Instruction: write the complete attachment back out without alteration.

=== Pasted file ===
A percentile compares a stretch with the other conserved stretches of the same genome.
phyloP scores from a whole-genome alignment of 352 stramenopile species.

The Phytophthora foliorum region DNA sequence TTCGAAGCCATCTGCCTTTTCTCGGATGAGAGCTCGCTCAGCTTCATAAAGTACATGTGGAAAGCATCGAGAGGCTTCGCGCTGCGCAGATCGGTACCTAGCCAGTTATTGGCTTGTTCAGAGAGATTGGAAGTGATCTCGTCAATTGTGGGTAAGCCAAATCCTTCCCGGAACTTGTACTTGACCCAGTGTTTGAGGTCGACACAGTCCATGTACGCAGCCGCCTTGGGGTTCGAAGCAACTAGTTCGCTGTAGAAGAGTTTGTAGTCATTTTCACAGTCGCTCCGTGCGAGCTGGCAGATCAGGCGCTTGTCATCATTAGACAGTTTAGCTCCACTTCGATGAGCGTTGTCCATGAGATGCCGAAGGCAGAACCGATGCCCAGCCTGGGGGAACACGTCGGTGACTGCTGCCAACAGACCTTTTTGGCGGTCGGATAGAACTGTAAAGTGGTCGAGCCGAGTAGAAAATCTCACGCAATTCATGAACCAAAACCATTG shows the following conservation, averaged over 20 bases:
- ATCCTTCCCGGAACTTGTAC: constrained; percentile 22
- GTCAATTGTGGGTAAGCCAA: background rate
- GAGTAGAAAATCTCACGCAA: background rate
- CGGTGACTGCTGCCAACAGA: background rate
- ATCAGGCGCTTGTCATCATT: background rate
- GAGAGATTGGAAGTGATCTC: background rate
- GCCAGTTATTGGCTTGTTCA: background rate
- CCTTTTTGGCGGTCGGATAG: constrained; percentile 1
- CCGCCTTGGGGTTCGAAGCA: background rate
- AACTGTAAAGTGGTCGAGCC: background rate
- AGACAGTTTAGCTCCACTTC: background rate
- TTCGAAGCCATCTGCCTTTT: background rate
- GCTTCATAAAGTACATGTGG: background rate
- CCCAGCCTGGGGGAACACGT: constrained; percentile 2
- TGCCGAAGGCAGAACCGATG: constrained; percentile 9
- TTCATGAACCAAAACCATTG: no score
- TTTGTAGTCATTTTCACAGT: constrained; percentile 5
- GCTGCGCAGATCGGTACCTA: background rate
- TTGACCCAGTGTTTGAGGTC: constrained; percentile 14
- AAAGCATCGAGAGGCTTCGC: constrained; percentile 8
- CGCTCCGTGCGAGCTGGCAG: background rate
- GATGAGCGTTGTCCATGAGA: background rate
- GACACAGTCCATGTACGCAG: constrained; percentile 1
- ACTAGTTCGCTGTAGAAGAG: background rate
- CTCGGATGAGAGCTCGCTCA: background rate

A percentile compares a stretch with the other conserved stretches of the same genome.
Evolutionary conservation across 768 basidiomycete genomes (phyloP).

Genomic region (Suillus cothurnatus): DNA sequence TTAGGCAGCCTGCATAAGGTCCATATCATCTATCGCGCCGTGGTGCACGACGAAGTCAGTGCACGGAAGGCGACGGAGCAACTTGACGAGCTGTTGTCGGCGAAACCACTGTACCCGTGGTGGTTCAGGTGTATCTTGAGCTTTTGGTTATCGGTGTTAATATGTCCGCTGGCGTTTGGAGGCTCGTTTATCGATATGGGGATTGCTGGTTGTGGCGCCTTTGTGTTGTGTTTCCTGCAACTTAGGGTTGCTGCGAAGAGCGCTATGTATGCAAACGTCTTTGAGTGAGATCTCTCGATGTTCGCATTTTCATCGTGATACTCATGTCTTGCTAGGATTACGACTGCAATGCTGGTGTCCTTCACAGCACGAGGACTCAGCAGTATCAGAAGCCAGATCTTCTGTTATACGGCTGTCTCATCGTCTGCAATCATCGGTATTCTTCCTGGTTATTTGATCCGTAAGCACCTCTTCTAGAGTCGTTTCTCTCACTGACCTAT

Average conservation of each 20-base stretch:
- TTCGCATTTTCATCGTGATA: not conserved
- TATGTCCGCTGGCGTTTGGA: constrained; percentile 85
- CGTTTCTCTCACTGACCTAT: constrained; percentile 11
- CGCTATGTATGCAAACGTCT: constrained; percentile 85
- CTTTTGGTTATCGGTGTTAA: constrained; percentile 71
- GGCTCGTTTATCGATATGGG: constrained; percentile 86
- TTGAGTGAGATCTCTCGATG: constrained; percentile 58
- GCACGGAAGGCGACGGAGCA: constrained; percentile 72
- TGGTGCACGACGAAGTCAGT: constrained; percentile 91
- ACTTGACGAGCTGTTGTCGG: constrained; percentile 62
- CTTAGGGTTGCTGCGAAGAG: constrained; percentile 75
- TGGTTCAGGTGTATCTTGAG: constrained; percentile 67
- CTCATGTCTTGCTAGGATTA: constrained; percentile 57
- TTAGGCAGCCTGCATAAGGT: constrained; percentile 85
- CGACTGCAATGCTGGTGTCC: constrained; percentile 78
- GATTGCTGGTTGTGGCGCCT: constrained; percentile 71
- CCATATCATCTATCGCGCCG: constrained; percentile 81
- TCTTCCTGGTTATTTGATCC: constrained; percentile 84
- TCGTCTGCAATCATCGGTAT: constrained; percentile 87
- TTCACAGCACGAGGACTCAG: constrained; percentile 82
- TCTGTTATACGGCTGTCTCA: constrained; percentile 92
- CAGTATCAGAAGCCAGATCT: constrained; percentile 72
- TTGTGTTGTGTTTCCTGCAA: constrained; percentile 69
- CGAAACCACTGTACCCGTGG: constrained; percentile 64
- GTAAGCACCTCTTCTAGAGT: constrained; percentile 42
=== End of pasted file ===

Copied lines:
A percentile compares a stretch with the other conserved stretches of the same genome.
phyloP scores from a whole-genome alignment of 352 stramenopile species.

The Phytophthora foliorum region DNA sequence TTCGAAGCCATCTGCCTTTTCTCGGATGAGAGCTCGCTCAGCTTCATAAAGTACATGTGGAAAGCATCGAGAGGCTTCGCGCTGCGCAGATCGGTACCTAGCCAGTTATTGGCTTGTTCAGAGAGATTGGAAGTGATCTCGTCAATTGTGGGTAAGCCAAATCCTTCCCGGAACTTGTACTTGACCCAGTGTTTGAGGTCGACACAGTCCATGTACGCAGCCGCCTTGGGGTTCGAAGCAACTAGTTCGCTGTAGAAGAGTTTGTAGTCATTTTCACAGTCGCTCCGTGCGAGCTGGCAGATCAGGCGCTTGTCATCATTAGACAGTTTAGCTCCACTTCGATGAGCGTTGTCCATGAGATGCCGAAGGCAGAACCGATGCCCAGCCTGGGGGAACACGTCGGTGACTGCTGCCAACAGACCTTTTTGGCGGTCGGATAGAACTGTAAAGTGGTCGAGCCGAGTAGAAAATCTCACGCAATTCATGAACCAAAACCATTG shows the following conservation, averaged over 20 bases:
- ATCCTTCCCGGAACTTGTAC: constrained; percentile 22
- GTCAATTGTGGGTAAGCCAA: background rate
- GAGTAGAAAATCTCACGCAA: background rate
- CGGTGACTGCTGCCAACAGA: background rate
- ATCAGGCGCTTGTCATCATT: background rate
- GAGAGATTGGAAGTGATCTC: background rate
- GCCAGTTATTGGCTTGTTCA: background rate
- CCTTTTTGGCGGTCGGATAG: constrained; percentile 1
- CCGCCTTGGGGTTCGAAGCA: background rate
- AACTGTAAAGTGGTCGAGCC: background rate
- AGACAGTTTAGCTCCACTTC: background rate
- TTCGAAGCCATCTGCCTTTT: background rate
- GCTTCATAAAGTACATGTGG: background rate
- CCCAGCCTGGGGGAACACGT: constrained; percentile 2
- TGCCGAAGGCAGAACCGATG: constrained; percentile 9
- TTCATGAACCAAAACCATTG: no score
- TTTGTAGTCATTTTCACAGT: constrained; percentile 5
- GCTGCGCAGATCGGTACCTA: background rate
- TTGACCCAGTGTTTGAGGTC: constrained; percentile 14
- AAAGCATCGAGAGGCTTCGC: constrained; percentile 8
- CGCTCCGTGCGAGCTGGCAG: background rate
- GATGAGCGTTGTCCATGAGA: background rate
- GACACAGTCCATGTACGCAG: constrained; percentile 1
- ACTAGTTCGCTGTAGAAGAG: background rate
- CTCGGATGAGAGCTCGCTCA: background rate

A percentile compares a stretch with the other conserved stretches of the same genome.
Evolutionary conservation across 768 basidiomycete genomes (phyloP).

Genomic region (Suillus cothurnatus): DNA sequence TTAGGCAGCCTGCATAAGGTCCATATCATCTATCGCGCCGTGGTGCACGACGAAGTCAGTGCACGGAAGGCGACGGAGCAACTTGACGAGCTGTTGTCGGCGAAACCACTGTACCCGTGGTGGTTCAGGTGTATCTTGAGCTTTTGGTTATCGGTGTTAATATGTCCGCTGGCGTTTGGAGGCTCGTTTATCGATATGGGGATTGCTGGTTGTGGCGCCTTTGTGTTGTGTTTCCTGCAACTTAGGGTTGCTGCGAAGAGCGCTATGTATGCAAACGTCTTTGAGTGAGATCTCTCGATGTTCGCATTTTCATCGTGATACTCATGTCTTGCTAGGATTACGACTGCAATGCTGGTGTCCTTCACAGCACGAGGACTCAGCAGTATCAGAAGCCAGATCTTCTGTTATACGGCTGTCTCATCGTCTGCAATCATCGGTATTCTTCCTGGTTATTTGATCCGTAAGCACCTCTTCTAGAGTCGTTTCTCTCACTGACCTAT

Average conservation of each 20-base stretch:
- TTCGCATTTTCATCGTGATA: not conserved
- TATGTCCGCTGGCGTTTGGA: constrained; percentile 85
- CGTTTCTCTCACTGACCTAT: constrained; percentile 11
- CGCTATGTATGCAAACGTCT: constrained; percentile 85
- CTTTTGGTTATCGGTGTTAA: constrained; percentile 71
- GGCTCGTTTATCGATATGGG: constrained; percentile 86
- TTGAGTGAGATCTCTCGATG: constrained; percentile 58
- GCACGGAAGGCGACGGAGCA: constrained; percentile 72
- TGGTGCACGACGAAGTCAGT: constrained; percentile 91
- ACTTGACGAGCTGTTGTCGG: constrained; percentile 62
- CTTAGGGTTGCTGCGAAGAG: constrained; percentile 75
- TGGTTCAGGTGTATCTTGAG: constrained; percentile 67
- CTCATGTCTTGCTAGGATTA: constrained; percentile 57
- TTAGGCAGCCTGCATAAGGT: constrained; percentile 85
- CGACTGCAATGCTGGTGTCC: constrained; percentile 78
- GATTGCTGGTTGTGGCGCCT: constrained; percentile 71
- CCATATCATCTATCGCGCCG: constrained; percentile 81
- TCTTCCTGGTTATTTGATCC: constrained; percentile 84
- TCGTCTGCAATCATCGGTAT: constrained; percentile 87
- TTCACAGCACGAGGACTCAG: constrained; percentile 82
- TCTGTTATACGGCTGTCTCA: constrained; percentile 92
- CAGTATCAGAAGCCAGATCT: constrained; percentile 72
- TTGTGTTGTGTTTCCTGCAA: constrained; percentile 69
- CGAAACCACTGTACCCGTGG: constrained; percentile 64
- GTAAGCACCTCTTCTAGAGT: constrained; percentile 42